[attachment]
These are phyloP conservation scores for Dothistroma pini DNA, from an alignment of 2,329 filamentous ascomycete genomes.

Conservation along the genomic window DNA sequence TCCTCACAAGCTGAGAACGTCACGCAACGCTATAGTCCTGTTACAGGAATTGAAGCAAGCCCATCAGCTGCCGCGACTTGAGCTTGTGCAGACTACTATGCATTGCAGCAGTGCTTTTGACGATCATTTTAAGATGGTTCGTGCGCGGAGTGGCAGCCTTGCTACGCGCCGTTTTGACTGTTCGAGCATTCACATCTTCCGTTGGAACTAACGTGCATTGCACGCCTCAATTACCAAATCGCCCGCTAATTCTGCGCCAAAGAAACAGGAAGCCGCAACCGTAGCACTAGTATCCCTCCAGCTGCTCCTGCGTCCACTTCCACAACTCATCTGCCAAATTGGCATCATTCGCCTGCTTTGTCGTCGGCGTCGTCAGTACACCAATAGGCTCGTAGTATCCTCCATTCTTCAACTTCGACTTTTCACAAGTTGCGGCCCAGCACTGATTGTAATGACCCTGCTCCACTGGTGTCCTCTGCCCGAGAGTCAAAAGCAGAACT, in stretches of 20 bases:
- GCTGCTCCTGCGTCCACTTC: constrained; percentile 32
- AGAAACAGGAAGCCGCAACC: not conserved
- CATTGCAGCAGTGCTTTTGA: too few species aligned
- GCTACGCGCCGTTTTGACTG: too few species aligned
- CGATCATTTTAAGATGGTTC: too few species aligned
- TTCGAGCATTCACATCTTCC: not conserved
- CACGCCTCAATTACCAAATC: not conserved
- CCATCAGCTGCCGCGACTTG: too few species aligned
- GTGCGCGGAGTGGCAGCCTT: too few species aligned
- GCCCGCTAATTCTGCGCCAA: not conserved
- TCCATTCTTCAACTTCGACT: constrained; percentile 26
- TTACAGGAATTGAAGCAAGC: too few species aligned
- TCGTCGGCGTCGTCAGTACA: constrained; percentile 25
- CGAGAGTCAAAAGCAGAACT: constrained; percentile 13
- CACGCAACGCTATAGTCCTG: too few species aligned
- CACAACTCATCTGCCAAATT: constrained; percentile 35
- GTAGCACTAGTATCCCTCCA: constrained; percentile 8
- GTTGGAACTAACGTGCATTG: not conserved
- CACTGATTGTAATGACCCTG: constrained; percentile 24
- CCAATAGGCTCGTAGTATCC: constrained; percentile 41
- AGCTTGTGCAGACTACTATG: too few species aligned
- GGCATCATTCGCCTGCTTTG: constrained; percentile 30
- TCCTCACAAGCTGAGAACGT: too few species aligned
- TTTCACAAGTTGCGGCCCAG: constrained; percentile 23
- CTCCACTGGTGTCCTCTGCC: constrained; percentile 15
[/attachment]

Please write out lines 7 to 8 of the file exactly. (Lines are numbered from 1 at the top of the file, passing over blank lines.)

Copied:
- CGATCATTTTAAGATGGTTC: too few species aligned
- TTCGAGCATTCACATCTTCC: not conserved